Nevertheless, circumstances can develop in which even a large increase in the quantity of money may exert a comparatively small influence on the rate of interest. For[:]
  • a large increase in the quantity of money may cause so much uncertainty about the future that liquidity-preference due to the precautionary-motive may be strengthened; 
  • whilst opinion about the future of the rate of interest may be so unanimous that a small change in present rates may cause a mass movement into cash. 
It is interesting that the stability of the system and its sensitiveness to a change in the quantity of money should be so dependent on the existence of a variety of opinion about what is uncertain. (a) Best of all that we should know the future. (b) But if not, then, if we are to control the activity of the economic system by changing the quantity of money, it is important that opinions should differ[.] Thus (c) this method of control is more precarious in the United States, where everyone tends to hold the same opinion at the same time, than in England where differences of opinion are more usual.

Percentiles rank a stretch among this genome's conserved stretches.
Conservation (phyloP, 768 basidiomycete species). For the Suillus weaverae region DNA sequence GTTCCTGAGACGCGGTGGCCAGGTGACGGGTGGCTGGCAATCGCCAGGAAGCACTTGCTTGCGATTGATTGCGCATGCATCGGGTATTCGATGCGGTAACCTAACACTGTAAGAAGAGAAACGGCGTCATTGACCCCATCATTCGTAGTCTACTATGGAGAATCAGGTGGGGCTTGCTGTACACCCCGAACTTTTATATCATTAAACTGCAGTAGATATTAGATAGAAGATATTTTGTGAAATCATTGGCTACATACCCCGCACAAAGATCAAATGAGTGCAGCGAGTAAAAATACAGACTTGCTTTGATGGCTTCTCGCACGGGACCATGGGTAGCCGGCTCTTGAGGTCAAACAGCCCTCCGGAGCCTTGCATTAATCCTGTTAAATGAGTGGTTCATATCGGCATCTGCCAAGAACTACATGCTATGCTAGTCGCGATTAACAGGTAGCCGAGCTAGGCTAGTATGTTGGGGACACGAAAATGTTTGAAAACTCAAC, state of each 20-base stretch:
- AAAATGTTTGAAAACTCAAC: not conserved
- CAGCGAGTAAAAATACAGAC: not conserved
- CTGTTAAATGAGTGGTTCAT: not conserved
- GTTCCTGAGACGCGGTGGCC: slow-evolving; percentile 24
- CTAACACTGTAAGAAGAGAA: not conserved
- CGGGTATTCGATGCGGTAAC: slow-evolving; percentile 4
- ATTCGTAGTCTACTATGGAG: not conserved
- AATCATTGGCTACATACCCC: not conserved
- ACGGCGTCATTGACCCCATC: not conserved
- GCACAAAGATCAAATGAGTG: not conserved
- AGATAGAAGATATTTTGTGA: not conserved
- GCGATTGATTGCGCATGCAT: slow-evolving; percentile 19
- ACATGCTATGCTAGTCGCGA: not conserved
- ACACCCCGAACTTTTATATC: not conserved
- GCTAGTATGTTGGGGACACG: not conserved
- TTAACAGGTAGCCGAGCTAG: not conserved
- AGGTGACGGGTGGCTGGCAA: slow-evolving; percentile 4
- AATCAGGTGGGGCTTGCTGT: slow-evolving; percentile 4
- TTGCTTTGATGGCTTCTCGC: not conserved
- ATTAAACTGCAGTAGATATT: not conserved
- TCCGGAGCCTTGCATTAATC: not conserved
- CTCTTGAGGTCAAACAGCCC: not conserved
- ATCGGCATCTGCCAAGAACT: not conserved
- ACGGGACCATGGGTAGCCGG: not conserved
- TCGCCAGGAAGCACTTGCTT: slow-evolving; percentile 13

※ 경제 시스템이 얼마나 안정적이며 통화량의 변화에 얼마나 민감한가 하는 문제가 불확실한 것에 대한 의견의 ‘다양성’에 따라 크게 달라진다는 것은 흥미로운 일이다. (a) 물론 제일 좋은 것은 미래를 아는 것이다. (b) 하지만 미래를 알지 못한다면, 통화량을 바꿔서 경제 시스템의 활동을 조절하려고 할 때 사람들의 의견이 다양하게 갈린다는 것이 중요하다. 이 때문에 (c) 통화량으로 경제 시스템을 조절하는 방법은 (...) 영국보다 (...) 미국이 더 불안정하다.

III

We have now introduced money into our causal nexus for the fist time, and we are able to catch a first glimpse of the way in which changes in the quantity of money work their way into the economic system. If, however, we are tempted to assert that money is the drink which stimulates the system to activity, we must remind ourselves that there may be several slips between the cup and the lip. For [:]
  • whilst an increase in the quantity of money may be expected, cet. par., to reduce the rate of interest, this will not happen if the liquidity-preferences of the public are increasing more than the quantity of money; 
  • and whilst a decline in the rate of interest may be expected, cet. par., to increase the volume of investment, this will not happen if the schedule of the marginal efficiency of capital is falling more rapidly than the rate of interest; 
  • and whilst an increase in the volume of investment may be expected, cet. par., to increase employment, this may not happen if the propensity to consume is falling off. 
  • Finally, if employment increases, prices will rise in a degree partly governed by the shapes of the physical supply functions, and partly by the liability of the wage-unit to rise in terms of money. 
  • And when output has increased and price have risen, the effect of this on liquidity-preference will be to increase the quantity of money necessary to maintain a given rate of interest.

IV